JACKSONVILLE, FL - JUNE 07: Midfielder Michael Bradley #4 of the United States dribbles during the international friendly match against Nigeria at EverBank Field on June 7, 2014 in Jacksonville, Florida.

Chasing the narrative: What the numbers tell us (if anything) about Michael Bradley’s World Cup


After the U.S.’s third group game, the counter-narrative hit full steam, with Major League Soccer’s official website putting its weight behind the rosy view of Michael Bradley’s play. According to FIFA, the United States central midfielder covered more ground in group stage than anybody in the tournament, a factoid that got a full writeup as the league lauded one of its biggest stars. It’d be nice if Bradley’s other numbers got the same attention, but it’s understandable why MLS is trying to promote Bradley’s cause.

So why don’t we do that? Why don’t we give the full statistical record some attention? If the “Bradley’s been awful” narrative is already out there and the counter-narrative’s gaining steam, why don’t we try to take a broader look at Bradley’s production? Let’s collect the numbers, provide some context, and see if there really is anything that confirms the general assessment. Is there anything in the broader statistical record that says Bradley’s been bad?

The subtext of that assessment is more complicated, though. It’s not that Bradley has been bad in the absolute sense (some people are saying this, though). It’s that he hasn’t come close to meeting expectations. This is a player around whom head coach Jurgen Klinsmann has built his formation. It’s not only fair to judge him against a normal player’s expectations but against the performance his coach wants from his most important player. Klinsmann and the U.S. have incurred a type of opportunity cost by setting up as they do.

For his part, Klinsmann has weighed in on the issue, but that’s not the point, here. The point is to see if the statistics, as flawed and limited as they are, offer any support to either claim. What numbers say Bradley’s failed to meet expectations? Or, what statistics support the opposing view, that Bradley’s been fine and has become a scapegoat?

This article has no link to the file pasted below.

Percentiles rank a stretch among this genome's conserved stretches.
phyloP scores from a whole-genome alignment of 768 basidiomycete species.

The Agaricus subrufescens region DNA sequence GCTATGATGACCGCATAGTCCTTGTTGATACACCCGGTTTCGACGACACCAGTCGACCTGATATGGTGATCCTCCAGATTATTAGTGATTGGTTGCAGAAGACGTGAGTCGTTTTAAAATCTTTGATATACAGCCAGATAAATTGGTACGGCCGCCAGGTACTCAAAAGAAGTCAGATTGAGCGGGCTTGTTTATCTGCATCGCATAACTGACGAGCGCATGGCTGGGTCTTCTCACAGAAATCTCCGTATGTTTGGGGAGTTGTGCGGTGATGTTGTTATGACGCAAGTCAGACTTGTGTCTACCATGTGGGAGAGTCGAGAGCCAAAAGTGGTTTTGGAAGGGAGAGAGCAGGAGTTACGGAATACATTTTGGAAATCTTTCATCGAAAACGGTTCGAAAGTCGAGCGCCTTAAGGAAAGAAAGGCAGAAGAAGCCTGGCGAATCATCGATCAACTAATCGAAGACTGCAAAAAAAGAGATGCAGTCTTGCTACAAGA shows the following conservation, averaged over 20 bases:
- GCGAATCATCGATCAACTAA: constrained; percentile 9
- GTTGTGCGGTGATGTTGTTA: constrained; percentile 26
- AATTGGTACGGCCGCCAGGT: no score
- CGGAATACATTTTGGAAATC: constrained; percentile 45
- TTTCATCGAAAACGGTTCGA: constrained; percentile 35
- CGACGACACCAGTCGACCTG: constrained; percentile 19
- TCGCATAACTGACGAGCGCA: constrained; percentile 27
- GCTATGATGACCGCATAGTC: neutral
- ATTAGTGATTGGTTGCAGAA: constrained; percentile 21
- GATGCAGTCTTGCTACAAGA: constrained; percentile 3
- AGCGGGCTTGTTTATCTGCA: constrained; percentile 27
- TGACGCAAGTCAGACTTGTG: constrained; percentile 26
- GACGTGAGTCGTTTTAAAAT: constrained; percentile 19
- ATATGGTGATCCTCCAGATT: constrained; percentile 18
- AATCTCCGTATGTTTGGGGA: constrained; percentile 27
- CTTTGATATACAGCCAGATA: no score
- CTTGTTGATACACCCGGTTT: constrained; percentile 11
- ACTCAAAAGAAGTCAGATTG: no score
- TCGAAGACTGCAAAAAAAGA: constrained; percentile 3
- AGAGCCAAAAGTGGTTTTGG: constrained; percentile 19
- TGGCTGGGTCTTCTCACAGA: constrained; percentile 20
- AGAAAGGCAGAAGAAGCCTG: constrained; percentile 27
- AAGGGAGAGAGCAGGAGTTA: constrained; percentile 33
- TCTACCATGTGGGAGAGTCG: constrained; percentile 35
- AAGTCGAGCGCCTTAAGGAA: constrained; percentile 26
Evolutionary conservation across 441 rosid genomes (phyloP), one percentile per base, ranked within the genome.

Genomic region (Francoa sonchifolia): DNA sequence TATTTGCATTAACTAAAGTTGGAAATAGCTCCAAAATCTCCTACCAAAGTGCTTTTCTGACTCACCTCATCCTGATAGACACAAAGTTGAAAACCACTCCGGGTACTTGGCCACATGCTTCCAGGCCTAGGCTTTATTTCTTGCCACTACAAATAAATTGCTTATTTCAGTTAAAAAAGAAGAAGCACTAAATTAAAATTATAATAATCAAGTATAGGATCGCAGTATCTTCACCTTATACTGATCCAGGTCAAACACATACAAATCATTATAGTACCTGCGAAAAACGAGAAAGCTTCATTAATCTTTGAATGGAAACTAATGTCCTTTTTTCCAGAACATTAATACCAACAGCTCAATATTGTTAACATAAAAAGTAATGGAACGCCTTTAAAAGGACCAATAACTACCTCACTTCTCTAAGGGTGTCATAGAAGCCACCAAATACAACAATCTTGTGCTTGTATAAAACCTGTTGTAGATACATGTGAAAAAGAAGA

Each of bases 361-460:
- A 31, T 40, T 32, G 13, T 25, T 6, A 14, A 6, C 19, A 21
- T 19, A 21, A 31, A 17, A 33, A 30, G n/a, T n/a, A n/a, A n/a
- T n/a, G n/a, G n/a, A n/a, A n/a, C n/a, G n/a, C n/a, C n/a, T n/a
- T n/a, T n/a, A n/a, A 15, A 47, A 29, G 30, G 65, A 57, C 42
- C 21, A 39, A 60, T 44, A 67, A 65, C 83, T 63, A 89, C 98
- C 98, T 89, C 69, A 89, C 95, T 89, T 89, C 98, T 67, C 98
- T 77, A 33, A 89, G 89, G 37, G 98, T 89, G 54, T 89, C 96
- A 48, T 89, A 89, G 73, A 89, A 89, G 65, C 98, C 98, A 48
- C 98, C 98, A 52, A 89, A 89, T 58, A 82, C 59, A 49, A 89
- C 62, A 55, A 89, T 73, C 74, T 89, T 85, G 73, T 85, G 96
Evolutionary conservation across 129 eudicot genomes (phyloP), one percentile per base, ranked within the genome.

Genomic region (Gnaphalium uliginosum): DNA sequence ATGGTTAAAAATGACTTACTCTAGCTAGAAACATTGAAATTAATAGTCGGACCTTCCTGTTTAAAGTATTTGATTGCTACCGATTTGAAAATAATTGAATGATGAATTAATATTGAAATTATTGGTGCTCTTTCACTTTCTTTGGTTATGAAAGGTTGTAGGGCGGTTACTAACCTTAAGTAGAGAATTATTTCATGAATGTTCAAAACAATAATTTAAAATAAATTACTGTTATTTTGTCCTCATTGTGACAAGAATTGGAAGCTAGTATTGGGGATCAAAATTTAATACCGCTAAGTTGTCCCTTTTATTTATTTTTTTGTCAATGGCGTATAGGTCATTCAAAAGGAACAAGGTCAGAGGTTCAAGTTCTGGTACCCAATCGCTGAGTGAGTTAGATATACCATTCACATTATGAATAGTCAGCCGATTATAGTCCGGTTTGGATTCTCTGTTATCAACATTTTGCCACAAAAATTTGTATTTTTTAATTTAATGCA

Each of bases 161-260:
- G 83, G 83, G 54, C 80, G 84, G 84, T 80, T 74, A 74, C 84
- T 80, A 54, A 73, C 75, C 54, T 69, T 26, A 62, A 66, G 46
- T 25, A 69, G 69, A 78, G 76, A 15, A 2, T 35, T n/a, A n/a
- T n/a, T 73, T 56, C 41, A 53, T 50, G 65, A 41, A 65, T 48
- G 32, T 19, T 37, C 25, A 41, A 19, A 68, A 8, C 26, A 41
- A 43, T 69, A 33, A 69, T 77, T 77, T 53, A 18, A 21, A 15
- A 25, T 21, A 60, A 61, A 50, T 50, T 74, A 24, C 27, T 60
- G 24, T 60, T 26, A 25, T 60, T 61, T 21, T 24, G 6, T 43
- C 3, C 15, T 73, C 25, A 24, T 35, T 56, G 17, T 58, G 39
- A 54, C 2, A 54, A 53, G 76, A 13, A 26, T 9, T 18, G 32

Some numbers we won’t discuss here: Goals (Bradley doesn’t have any, though he should); assists (again, none); distance covered (it speaks to effort, not efficacy). Those numbers are pretty self-evident. We don’t need to dig deeper.

Instead, we’ll look at some of the secondary statistics, though these numbers don’t mean much independent of their context. So we’ve done our best to give that to you. Not only do you get the raw number, but you see where Bradley ranked within the team and within the game.

Of course, that’s only part of the context. The team’s style of play has also been a big factor in Bradley’s numbers. It’s hard to lead a game in passing when your team’s willing to play without the ball. For the most part, that’s what the U.S. has done.

There’s also Bradley’s role within the team to consider, one which establishes some expectations for his performance. As the highest man in the U.S.’s central midfield, we should expect Bradley to be among the team’s leaders in key passes, touches, and passes every game.  As a focal point for the U.S. in transition, Bradley should see more contested time on the ball than his teammates, meaning he’ll likely lead the U.S. in times dispossessed and turnovers, even on good days.

What we’re really looking for here are outlying numbers – something that supports the notion Bradley has been particularly poor:

(All numbers are available via WhoScored.com.)

Opponent Key Passes Touches Dispossessed Passes Turnovers
Ghana (W, 2-1)  0  52  3  43  2
Ranks (Team/Game)  T6/T16  4th/11th  1st/T1  1st/T6  2nd/T4
Portugal (D, 2-2)  1  82  1  69  0
Ranks (Team/Game)  T4/T8  1st/3rd  T1/T3  1st/2nd  T7/T11
Germany (L, 0-1)  1  61  2  49  2
Ranks (Team/Game)  T1/T3  1st/9th  T2/T3  1st/9th  T3/T3


There are other numbers we can look at, like passes completed, through balls, and dribbles. I chose these because they require the fewest caveats, whether those caveats be based on the nature of the data, context dependence, or other, more philosophical issues.

The numbers that stand out: The lack of chances creates (key passes – passes that lead to shots), and two games where the overall pass numbers are low. That Bradley had three ‘dispossessions’ and two turnovers against Ghana (when his passes and touches were both low) supports the idea he was far below his standards in the opener. The larger body of data only supports one other claim: Bradley hasn’t been creating changes. The degree to wish you can separate that from the U.S.’s tactics is up to you.

The defensive numbers, where, given the U.S.’s deficits in possession, you’d expect Bradley to be among his team’s as well as the game’s leaders:

Opponent Tackles Interceptions Fouls
Ghana (W, 2-1)  1  1  2
Ranks (Team/Game)  T7/T13  T3/T5  T3/T4
Portugal (D, 2-2)  1  2  2